• Missed discounts
  • Payment timing (days to payment) and payment terms
  • Duplicate vendors and vendor masters
  • Spend profiles
  • Fraud indicators

Another cost-recovery activity is reviewing indirect taxes (e.g., sales and use taxes and value-added taxes). These reviews focus on identifying indirect tax overpayments with vendors as well as direct payments to a jurisdiction or state.

Indirect tax reverse audits provide a comprehensive review of the AP system to identify recovery opportunities. These reviews identify indirect tax overpayments and their resulting refund claims. Given the challenges inherent in transactional taxes coupled with organizational and process changes, periodic indirect tax assessments often yield a high cost-recovery benefit.

Vendor compliance audits track contract risk, identify issues
With the need for vendors expanding on pace with the incredible growth within the technology industry, companies must scale quickly and centralize their data analytics and compliance. While many companies look at vendors from an onboarding and payment perspective, if you know a bad actor is present, do you actually go audit?

Contract compliance related to vendors — or vendor auditing — comprises the review of high-risk and/or large vendors and contractors to assess their adherence to contractual terms. Targets are typically high-volume suppliers, contract manufacturers, large service providers and outsourcers. Reviews focus on identifying pricing and unit quantity overcharges, or any abusive or wasteful spend or other cost leakage. Such audits are sometimes performed on-site.

Vendor compliance risk exists in various types of contractual relationships, including:
  • Most-favored customer/nation
  • Cost-plus
  • Index-dependent pricing
  • Service-level agreements
  • Construction

Issues that commonly create an environment for noncompliance include:
  • Poor sourcing and rogue spend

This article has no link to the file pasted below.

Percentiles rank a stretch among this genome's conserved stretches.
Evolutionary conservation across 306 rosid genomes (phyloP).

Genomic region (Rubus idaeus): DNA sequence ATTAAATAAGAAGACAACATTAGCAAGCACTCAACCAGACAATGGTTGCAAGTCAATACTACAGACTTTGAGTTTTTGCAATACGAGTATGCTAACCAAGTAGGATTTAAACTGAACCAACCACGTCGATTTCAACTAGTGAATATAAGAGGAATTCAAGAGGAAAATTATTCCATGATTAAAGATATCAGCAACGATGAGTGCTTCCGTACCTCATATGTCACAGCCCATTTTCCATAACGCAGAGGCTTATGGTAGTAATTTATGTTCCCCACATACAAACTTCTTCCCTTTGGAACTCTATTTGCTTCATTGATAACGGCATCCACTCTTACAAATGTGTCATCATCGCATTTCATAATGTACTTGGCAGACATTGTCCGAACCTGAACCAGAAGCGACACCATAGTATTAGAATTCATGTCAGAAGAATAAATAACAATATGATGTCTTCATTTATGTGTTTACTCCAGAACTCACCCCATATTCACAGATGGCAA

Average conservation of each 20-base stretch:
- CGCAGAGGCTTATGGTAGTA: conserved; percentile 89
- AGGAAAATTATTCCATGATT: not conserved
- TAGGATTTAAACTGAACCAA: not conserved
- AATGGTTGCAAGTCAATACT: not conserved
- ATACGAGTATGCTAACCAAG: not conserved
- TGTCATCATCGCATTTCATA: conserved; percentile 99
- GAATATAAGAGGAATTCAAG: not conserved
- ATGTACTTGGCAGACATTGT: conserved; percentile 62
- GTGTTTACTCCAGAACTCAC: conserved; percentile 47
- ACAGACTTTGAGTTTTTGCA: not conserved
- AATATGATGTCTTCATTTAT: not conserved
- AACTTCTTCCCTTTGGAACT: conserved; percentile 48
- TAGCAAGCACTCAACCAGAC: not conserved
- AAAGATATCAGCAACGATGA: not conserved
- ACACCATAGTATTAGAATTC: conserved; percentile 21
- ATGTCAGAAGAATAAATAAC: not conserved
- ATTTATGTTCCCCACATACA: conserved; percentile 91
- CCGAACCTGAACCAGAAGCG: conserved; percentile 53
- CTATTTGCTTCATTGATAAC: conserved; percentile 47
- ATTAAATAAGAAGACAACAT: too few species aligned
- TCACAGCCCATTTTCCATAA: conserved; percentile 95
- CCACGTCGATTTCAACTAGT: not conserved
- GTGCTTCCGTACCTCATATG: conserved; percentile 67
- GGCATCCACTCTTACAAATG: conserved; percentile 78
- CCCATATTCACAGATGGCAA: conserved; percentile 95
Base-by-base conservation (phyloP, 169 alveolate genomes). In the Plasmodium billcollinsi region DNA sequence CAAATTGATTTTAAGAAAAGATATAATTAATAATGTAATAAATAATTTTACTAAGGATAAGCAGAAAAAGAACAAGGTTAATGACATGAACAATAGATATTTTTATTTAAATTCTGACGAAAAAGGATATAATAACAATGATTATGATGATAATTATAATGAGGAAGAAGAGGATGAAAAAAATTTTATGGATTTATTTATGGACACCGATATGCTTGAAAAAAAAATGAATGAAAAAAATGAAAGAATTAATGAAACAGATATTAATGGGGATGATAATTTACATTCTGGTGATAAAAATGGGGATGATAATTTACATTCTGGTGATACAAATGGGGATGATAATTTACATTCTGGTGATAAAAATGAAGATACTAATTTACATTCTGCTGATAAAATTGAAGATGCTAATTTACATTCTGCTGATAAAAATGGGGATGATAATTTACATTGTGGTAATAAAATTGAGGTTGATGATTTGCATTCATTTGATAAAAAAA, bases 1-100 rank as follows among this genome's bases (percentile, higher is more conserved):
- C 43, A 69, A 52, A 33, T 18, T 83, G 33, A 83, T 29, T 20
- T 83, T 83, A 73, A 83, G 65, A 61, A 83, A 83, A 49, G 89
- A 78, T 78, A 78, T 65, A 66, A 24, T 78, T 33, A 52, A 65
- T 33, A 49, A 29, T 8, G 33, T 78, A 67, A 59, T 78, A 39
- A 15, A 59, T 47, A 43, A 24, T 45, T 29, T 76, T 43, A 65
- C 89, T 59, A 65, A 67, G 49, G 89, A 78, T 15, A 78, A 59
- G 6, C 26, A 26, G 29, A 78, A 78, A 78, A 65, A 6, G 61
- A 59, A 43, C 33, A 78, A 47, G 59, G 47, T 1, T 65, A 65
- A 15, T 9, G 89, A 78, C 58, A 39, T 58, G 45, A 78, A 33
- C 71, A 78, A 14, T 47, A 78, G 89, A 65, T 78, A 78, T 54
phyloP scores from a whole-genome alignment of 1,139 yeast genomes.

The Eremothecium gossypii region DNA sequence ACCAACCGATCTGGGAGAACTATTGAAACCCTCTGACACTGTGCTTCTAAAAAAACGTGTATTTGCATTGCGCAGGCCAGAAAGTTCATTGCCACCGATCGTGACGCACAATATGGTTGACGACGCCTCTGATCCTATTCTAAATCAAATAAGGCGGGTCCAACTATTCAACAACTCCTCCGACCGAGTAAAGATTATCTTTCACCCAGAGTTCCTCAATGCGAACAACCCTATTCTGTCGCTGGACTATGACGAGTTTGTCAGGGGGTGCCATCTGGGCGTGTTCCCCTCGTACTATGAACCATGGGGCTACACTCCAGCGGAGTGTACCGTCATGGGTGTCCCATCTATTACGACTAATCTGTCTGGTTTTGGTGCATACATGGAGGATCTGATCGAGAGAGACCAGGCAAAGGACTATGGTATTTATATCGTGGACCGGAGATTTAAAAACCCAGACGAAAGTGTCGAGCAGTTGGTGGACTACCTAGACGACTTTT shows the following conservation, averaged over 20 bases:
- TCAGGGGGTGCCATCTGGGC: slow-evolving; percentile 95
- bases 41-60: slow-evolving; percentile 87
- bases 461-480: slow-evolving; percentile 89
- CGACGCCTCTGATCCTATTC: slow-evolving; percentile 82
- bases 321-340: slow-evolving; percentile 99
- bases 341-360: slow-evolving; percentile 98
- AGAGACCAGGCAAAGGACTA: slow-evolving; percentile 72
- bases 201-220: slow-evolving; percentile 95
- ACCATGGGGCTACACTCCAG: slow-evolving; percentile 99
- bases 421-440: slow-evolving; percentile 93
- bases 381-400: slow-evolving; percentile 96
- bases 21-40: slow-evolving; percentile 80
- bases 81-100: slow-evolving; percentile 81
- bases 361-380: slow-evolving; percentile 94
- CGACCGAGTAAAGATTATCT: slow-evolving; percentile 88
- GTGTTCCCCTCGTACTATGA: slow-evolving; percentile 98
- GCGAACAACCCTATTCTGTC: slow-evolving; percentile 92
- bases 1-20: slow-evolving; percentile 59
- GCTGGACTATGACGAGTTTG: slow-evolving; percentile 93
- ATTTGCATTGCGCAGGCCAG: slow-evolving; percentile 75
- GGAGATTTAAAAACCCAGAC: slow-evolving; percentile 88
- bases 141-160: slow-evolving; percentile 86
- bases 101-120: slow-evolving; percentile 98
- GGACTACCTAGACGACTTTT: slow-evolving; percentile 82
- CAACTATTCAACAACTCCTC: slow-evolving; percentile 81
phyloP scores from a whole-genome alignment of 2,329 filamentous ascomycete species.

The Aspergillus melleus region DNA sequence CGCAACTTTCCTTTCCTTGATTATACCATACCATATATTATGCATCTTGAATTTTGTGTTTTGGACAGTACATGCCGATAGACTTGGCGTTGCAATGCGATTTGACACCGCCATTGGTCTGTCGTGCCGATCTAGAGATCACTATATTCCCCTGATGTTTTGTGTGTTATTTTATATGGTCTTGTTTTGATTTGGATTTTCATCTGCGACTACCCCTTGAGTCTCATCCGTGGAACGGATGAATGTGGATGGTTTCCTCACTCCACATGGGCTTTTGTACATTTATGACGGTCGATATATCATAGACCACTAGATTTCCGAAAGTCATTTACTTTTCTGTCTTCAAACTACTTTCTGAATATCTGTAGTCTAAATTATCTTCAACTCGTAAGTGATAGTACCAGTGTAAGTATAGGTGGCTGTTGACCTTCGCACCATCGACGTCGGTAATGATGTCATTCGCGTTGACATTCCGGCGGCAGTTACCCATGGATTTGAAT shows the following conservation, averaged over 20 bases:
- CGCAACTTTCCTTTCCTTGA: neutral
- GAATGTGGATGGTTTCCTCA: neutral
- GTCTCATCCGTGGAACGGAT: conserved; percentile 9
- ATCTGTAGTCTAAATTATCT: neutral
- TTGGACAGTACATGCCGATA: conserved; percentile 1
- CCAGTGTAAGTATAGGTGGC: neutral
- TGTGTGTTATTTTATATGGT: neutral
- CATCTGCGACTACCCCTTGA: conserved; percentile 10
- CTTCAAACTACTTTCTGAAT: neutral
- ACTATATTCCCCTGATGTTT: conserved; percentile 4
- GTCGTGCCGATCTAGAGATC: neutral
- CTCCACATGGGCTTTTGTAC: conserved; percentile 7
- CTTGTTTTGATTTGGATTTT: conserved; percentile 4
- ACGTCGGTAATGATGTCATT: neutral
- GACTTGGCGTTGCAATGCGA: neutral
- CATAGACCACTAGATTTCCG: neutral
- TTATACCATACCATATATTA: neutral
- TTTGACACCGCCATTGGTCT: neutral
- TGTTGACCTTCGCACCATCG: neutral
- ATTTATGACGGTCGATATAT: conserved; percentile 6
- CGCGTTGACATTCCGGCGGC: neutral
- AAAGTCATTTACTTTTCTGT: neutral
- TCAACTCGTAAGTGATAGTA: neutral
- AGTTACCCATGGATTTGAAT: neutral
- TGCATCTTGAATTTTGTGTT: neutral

• Little to no visibility regarding underlying charges
  • Unanticipated scope creep or poorly defined service levels
  • Weak payment controls or invoice review
  • Ill-defined or vague contractual terms

Vendor contract audits are at the peak of the cost-recovery pyramid: These comprehensive assessments require the most effort but provide the highest level of insight into vendor compliance and cost recovery. They should be used not just for cost recovery but also for the identification of cost-reduction opportunities, wasteful and abusive practices, and contract strategy deficiencies. Most critical to gaining the highest level of return on any contract compliance or vendor contract audit is receiving the underlying data related to the ultimate charges. Data analysis ― as opposed to sampling ― allows for more insightful analysis and the opportunity for increased cost recovery.

Data analytics support meaningful reviews, effective monitoring 
It’s not hard to understand how things get out of hand; after all, vendors can number in the hundreds, thousands or hundreds of thousands, with exponential numbers of transactions and many historic agreements. Performing the myriad monitoring activities requires smart use of technology. The task is daunting, but a finely tuned analytics system can make it possible.  

Overseeing every aspect of vendor relationships is more manageable when data are accessible and centralized. Reporting for internal and external purposes can be comprehensively developed, and transparency made complete.

With effective monitoring at the center of a third-party program, your organization will be positioned to optimize its health and growth. See “Unforeseen benefits of a third-party program: Applying analytics to aid decision-making” for additional recommendations on making data work for your company.

Contacts

Nathan Dreyfus
Senior Manager
Business Advisory Service
Internal Audi
T +1 415 365 542
E nathan.dreyfus@us.gt.com

Bruce Orr
Director
Business Advisory Services
T +1 832 487 1430
E bruce.orr@us.gt.com